# Thursday, 25 September 2003

Scott posted a great rant on what it means to be a GenX geek (I’m one too, although I’ve at least seen a punch card at the Smithsonian J ).  I was inspired to check out the geek test, and I only scored a 45%.  I was sure that those SCA questions would put me over the top.  Sigh.  I guess I came to it late.  I’ve always been a geek, but I didn’t really come to grips with that fact (or dedicate my life to it) until I was in college.  

And just in case anyone was wondering, I’m an INTJ, which didn’t really come as a surprise to me.

Thursday, 25 September 2003 17:09:11 (Pacific Daylight Time, UTC-07:00)  #    Disclaimer  |  Comments [0]  | 

Clemens Vasters posted a great article on what’s really behind a Service Oriented Architecture from the implementation standpoint.  He makes some very astute points about why schemas are important for expressing service contracts, and what the implications of SOA are on implementing scalable solutions.  Having wrestled a bit with this myself, I agree with his conclusion that old-school OOD is not the way to approach this particular problem.  Also, with regards to the stateful vs. stateless issue, I really like his take:

Ruling out that state is implicitly shared between services (in memory or on disk) is a direct consequence from this and also serves the scalability purpose, because it further eliminates co-location assumptions about services and enables clustering. Note that this isn’t about “stateless” or “stateful”. Everything is stateful while it runs.

Thursday, 25 September 2003 13:25:27 (Pacific Daylight Time, UTC-07:00)  #    Disclaimer  |  Comments [0]  |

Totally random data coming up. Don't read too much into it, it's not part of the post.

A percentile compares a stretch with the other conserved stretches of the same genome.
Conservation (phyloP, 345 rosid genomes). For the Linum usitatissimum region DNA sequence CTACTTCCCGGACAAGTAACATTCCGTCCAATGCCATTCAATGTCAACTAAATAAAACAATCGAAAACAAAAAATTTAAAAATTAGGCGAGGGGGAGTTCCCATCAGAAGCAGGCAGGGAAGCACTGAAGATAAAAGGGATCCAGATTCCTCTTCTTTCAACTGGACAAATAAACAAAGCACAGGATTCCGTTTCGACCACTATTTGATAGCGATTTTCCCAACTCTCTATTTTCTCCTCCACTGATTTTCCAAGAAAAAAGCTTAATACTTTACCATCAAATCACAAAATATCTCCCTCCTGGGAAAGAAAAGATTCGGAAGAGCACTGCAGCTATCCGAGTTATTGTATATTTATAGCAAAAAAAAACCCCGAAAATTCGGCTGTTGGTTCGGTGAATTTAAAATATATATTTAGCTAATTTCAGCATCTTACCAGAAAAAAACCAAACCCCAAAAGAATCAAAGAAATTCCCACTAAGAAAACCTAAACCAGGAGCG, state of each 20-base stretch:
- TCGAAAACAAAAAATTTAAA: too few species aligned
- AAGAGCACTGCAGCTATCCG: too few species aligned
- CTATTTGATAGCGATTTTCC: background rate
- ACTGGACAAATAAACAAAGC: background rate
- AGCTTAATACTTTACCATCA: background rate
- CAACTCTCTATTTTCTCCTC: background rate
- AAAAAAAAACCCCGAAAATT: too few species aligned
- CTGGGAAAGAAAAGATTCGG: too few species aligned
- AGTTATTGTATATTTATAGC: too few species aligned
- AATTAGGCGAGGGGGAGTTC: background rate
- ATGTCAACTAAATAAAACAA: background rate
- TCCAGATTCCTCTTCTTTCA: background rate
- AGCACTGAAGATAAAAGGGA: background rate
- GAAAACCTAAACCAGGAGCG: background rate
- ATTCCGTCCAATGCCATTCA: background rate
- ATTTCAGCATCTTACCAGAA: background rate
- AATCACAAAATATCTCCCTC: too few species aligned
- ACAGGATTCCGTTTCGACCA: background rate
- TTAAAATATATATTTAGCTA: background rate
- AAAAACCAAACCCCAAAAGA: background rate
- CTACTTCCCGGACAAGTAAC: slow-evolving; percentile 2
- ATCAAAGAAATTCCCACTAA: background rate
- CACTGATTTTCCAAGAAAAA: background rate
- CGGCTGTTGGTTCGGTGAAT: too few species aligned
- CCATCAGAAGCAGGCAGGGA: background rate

# Tuesday, 23 September 2003

I’ve been a big fan of XMLSpy for a long time.  It’s one the best XML tools out there, and I’d have to say the very best schema editor.  Now with their new version 2004, you can integrate XMLSpy directly into VS.NET, and use all the functionality of XMLSpy without having to leave everyone’s favorite development environment.  Very cool stuff. I much prefer the schema editor in XMLSpy to the database-centric one that ships with VS.NET, so it’s nice not to have to launch yet another app to get at it.  

Tuesday, 23 September 2003 13:43:08 (Pacific Daylight Time, UTC-07:00)  #    Disclaimer  |  Comments [0]  | 
# Monday, 15 September 2003

I love appropriate applications of technology, and I just came across a really cool one.  Our public transit system here in Portland (Hillsboro) OR now has up to the minute bus tracking information available for cell phones (trimet.org/wap) and wirelessly connected PDAs (trimet.org/pda).  You put in what route and which stop you are at, and it will tell you when the next bus is coming.  How cool is that?!  As someone who both has a WAP phone and commutes to work on public transit (since I can’t afford one of the new 2004 Prius), I’m pretty excited.  This is possibly even better than WAP/PDA accessible movie times, which was formerly my favorite application of wireless technology.  Since they are pretty static, I actually get my movie times through AvantGo on my PocketPC (a ViewSonic v37).  

Monday, 15 September 2003 18:32:05 (Pacific Daylight Time, UTC-07:00)  #    Disclaimer  |  Comments [0]  | 

If you haven’t already, check out the PDC episode of Red vs. Blue.  Talk about an appropriate use of technology… 

Monday, 15 September 2003 13:18:29 (Pacific Daylight Time, UTC-07:00)  #    Disclaimer  |  Comments [0]  |